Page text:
The death of Java and .NET VMs
When I first started tinkering with Java in 1996, I was less than impressed at how sluggish the JVM was and how Java Applet-powered sites would be crippled by an annoying, CPU-hogging, grey rectangle. But, it was a miracle nevertheless. I was running Linux and Windows on x86, my job’s machine was a DEC Alpha (RISC) and some friends were Mac users (68k and PowerPC). Java ran in all of these platforms; so did Perl scripts, of course, but that’s another story.
Eventually Java got its game together by around version 1.3 and Microsoft caught up soon after. Today, both the JVM and the .NET CLR are considered “battle tested” and no one argues about their speed and fitness for most business applications. But here is the thing; the computing landscape looked much different in the 90s than it does now. Linux was not the de facto platform for running server-side workloads. There were a number of, rather different, competing platforms: Windows NT, commercial UNIX distributions (Solaris, SCO, Digital UNIX, AIX, etc.) plus AS/400, VMS, and so many others. CPUs also differed widely. There was x86, of course but there were also the likes of PowerPC and SPARC.
Fast forward to 2018 and both the desktop and server camps are pretty much under the total dominance of the x86 processor—yes, in its AMD64 edition, I know. When you download an application such as Microsoft SQL server, you are offered the choice of Linux, Windows or MacOS, but this is an OS choice rather than a CPU architecture one. Only in the mobile and IoT space we usually find a different architecture: ARM. What we see here is that, for most intents and purposes, the universal byte code of today is x86 machine language rather than Java byte code. This is how Docker images run on non-Linux platforms (Windows and MacOS).
We also have the microservices hype on our neck. If the most radical factions of the microservices “revolution” are to be believed, a microservice should perform exactly one function or task. If this is the case, bringing over an elephant-sized software layer like a VM alongside every single service seems overkill. It is easy to see that running 100 VMs to support 100 microservices on a single host is not ideal whereas running 100 micro services written in Go or Rust, each taking a handful of MBs does not look like a problem at all. The devil’s advocate view is that developers are expensive, and machines are cheap: point taken.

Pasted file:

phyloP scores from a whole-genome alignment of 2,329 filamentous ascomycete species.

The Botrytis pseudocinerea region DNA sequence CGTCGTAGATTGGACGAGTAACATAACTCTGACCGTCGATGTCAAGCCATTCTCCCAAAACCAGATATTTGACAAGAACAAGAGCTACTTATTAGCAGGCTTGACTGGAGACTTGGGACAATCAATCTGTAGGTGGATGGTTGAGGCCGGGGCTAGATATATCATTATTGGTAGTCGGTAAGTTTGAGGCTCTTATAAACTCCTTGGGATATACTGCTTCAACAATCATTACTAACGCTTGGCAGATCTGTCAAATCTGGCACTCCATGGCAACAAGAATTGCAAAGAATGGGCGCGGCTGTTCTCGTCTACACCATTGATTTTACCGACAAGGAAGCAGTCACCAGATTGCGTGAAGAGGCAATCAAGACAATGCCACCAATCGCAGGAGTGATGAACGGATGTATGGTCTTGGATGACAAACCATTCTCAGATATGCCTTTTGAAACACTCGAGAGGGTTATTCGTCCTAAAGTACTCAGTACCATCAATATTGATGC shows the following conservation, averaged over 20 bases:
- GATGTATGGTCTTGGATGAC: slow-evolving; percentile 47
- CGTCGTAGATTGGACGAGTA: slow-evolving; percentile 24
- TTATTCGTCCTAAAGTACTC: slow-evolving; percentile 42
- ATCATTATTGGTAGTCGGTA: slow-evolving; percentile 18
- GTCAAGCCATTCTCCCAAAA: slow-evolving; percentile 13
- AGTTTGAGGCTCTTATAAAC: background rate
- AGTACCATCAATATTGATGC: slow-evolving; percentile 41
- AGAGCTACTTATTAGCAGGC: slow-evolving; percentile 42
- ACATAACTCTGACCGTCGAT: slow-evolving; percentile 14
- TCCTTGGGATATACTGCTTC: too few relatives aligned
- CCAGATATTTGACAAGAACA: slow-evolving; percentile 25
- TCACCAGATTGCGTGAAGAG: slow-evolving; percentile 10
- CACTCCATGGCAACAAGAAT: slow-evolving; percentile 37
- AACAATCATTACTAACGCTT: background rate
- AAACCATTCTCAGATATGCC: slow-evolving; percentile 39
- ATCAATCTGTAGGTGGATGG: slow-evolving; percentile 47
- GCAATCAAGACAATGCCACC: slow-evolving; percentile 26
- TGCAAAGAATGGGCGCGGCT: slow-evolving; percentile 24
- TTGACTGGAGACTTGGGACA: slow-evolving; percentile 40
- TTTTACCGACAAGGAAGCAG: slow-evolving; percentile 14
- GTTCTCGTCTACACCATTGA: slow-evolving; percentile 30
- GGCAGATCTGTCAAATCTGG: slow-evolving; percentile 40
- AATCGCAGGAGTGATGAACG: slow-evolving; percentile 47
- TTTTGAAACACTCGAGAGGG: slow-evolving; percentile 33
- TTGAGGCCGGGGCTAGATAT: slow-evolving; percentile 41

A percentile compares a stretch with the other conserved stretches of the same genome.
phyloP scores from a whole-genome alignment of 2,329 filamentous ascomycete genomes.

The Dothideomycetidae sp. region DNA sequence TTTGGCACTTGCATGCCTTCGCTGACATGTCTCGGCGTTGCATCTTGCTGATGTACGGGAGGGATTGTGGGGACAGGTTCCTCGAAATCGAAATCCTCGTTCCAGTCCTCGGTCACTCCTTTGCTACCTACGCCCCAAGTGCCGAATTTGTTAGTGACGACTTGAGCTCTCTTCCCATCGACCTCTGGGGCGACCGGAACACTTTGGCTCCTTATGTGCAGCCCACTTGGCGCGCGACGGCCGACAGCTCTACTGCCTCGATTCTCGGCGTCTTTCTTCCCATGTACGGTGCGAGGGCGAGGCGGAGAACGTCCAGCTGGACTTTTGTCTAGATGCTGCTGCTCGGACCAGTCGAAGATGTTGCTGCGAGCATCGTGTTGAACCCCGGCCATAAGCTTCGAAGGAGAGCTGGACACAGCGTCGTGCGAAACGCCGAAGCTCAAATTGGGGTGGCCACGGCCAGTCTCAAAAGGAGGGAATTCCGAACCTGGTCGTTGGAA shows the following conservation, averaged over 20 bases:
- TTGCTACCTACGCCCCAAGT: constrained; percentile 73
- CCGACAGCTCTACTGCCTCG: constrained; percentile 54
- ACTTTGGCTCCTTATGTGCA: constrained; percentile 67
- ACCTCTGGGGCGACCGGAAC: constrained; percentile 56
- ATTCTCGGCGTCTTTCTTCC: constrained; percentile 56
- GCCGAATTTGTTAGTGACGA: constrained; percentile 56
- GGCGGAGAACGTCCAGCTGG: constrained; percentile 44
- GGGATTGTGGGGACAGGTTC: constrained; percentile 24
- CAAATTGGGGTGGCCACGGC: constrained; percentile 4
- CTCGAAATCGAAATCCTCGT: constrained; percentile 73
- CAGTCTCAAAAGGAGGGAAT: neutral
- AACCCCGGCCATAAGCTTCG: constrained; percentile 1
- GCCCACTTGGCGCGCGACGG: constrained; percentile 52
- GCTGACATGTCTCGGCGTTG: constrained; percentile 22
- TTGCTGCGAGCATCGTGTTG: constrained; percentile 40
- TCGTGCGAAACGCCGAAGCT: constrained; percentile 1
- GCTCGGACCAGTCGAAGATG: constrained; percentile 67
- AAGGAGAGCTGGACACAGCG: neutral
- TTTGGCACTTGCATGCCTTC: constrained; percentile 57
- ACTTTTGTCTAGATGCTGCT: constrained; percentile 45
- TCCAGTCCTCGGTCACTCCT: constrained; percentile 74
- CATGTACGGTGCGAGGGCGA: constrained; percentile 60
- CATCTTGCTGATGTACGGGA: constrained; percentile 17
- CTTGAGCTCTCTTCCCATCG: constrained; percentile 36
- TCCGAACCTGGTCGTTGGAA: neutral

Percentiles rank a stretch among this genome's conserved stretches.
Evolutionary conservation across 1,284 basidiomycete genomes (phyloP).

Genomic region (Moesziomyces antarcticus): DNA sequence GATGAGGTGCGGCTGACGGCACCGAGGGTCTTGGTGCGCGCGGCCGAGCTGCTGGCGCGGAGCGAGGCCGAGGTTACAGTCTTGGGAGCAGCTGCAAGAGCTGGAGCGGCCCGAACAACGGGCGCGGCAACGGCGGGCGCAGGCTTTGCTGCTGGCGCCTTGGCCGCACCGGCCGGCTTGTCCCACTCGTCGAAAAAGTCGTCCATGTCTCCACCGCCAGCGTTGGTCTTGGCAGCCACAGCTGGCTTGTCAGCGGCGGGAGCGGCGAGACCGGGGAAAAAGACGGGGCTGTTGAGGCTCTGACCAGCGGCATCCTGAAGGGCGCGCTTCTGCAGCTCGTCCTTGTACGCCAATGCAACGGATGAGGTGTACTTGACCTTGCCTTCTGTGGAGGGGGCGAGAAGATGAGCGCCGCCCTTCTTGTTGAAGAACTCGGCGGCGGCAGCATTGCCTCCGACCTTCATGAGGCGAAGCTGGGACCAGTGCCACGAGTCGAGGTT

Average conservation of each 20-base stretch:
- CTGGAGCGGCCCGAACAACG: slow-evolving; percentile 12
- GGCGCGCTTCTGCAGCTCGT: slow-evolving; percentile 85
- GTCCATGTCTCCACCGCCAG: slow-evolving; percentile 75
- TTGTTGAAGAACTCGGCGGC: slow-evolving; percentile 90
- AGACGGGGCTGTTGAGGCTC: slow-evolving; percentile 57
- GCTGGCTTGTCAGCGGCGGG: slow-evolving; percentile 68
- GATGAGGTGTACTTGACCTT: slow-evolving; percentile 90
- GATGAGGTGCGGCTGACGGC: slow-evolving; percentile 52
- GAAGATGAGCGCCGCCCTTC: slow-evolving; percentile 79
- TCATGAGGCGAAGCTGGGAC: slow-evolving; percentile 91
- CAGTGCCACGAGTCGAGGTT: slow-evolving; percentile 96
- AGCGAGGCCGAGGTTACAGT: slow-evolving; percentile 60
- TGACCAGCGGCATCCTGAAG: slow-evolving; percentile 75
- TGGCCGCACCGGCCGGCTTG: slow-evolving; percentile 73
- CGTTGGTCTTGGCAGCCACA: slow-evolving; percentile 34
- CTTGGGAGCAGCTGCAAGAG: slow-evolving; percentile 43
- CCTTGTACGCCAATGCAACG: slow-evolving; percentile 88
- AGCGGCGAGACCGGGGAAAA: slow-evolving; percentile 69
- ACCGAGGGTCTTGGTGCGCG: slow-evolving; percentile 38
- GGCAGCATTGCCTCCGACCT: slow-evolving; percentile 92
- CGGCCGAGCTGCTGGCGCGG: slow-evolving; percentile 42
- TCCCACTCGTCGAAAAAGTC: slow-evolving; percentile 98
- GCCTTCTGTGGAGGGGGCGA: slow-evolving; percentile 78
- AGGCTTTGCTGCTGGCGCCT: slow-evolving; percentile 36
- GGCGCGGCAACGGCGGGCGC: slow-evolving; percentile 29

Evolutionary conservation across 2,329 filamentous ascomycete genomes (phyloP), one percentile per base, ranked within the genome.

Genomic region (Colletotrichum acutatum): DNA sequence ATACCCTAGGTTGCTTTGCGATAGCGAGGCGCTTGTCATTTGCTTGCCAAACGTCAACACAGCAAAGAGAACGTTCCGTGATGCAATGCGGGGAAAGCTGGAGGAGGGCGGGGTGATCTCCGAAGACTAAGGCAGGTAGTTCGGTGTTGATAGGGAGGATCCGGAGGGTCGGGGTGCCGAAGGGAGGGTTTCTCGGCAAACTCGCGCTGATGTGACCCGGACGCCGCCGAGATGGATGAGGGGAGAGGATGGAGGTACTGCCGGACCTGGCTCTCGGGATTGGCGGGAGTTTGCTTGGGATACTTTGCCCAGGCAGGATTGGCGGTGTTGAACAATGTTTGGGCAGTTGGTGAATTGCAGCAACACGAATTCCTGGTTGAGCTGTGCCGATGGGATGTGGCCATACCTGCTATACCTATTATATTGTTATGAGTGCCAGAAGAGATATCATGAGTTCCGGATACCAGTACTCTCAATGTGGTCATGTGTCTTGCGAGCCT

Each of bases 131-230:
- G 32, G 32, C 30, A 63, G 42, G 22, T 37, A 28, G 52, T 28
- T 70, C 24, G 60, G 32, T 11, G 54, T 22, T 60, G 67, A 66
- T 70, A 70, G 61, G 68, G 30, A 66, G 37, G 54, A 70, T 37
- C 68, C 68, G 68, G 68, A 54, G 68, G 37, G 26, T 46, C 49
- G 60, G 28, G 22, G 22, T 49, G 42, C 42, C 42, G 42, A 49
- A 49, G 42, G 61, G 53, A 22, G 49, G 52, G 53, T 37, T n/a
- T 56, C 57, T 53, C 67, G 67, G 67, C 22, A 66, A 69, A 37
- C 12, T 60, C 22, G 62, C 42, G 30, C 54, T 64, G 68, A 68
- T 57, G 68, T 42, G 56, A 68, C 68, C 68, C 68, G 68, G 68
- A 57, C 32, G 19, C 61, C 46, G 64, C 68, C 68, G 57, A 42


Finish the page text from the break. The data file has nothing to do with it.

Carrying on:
Getting back to this post’s argument, the question is: should we still take VMs as necessity in the age of Docker? These are the first reasons as to why I could justify the use of VM-based languages in 2018.
Legacy investments: If we are in an organisation that has substantial amounts of code written in Java or C#, and the cost of rewriting the stack would pay for a 500 node Kubernetes cluster for the next three centuries, then, sticking to a VM-based language is a no brainer.
Rich debugging capabilities: In optimised, compiled languages, rich symbolic information might not be included in the final binary. Depending on the specific language, hot-debugging capabilities may be limited, unlike the VM world were variable names and method names are typically preserved and developers are spoiled with the likes of appDynamics. Also, the VM byte code typically preservers the structure of the original source code whereas a final native machine language binary me lack the original abstraction—for example, loop unrolling optimisations.
Actual language features: Antagonising the VM paradigm based on compute resource consumption is, of course, rather myopic. Languages like F# in the .NET world and Clojure in the JVM are extremely productive when used in specific contexts such as DSLs. They also benefit from a rich library eco-system which is lacking in alternatives compiled languages like Haskell and Scheme.
My conclusion is that if we buy into the Talibanesque view on microservices (one function per service), then VMs are indeed a burden. But I have mixed feelings about ignoring 30 years of language research and settling for a compiled language like Go that favours fast compile and learning time at the expense of safe language primitives. Rust, in this sense, has more modern features like algebraic data types and it has not got the burden of a garbage collector; however, its steeper learning curve and the skill involved in manual memory management are two factors that must be considered.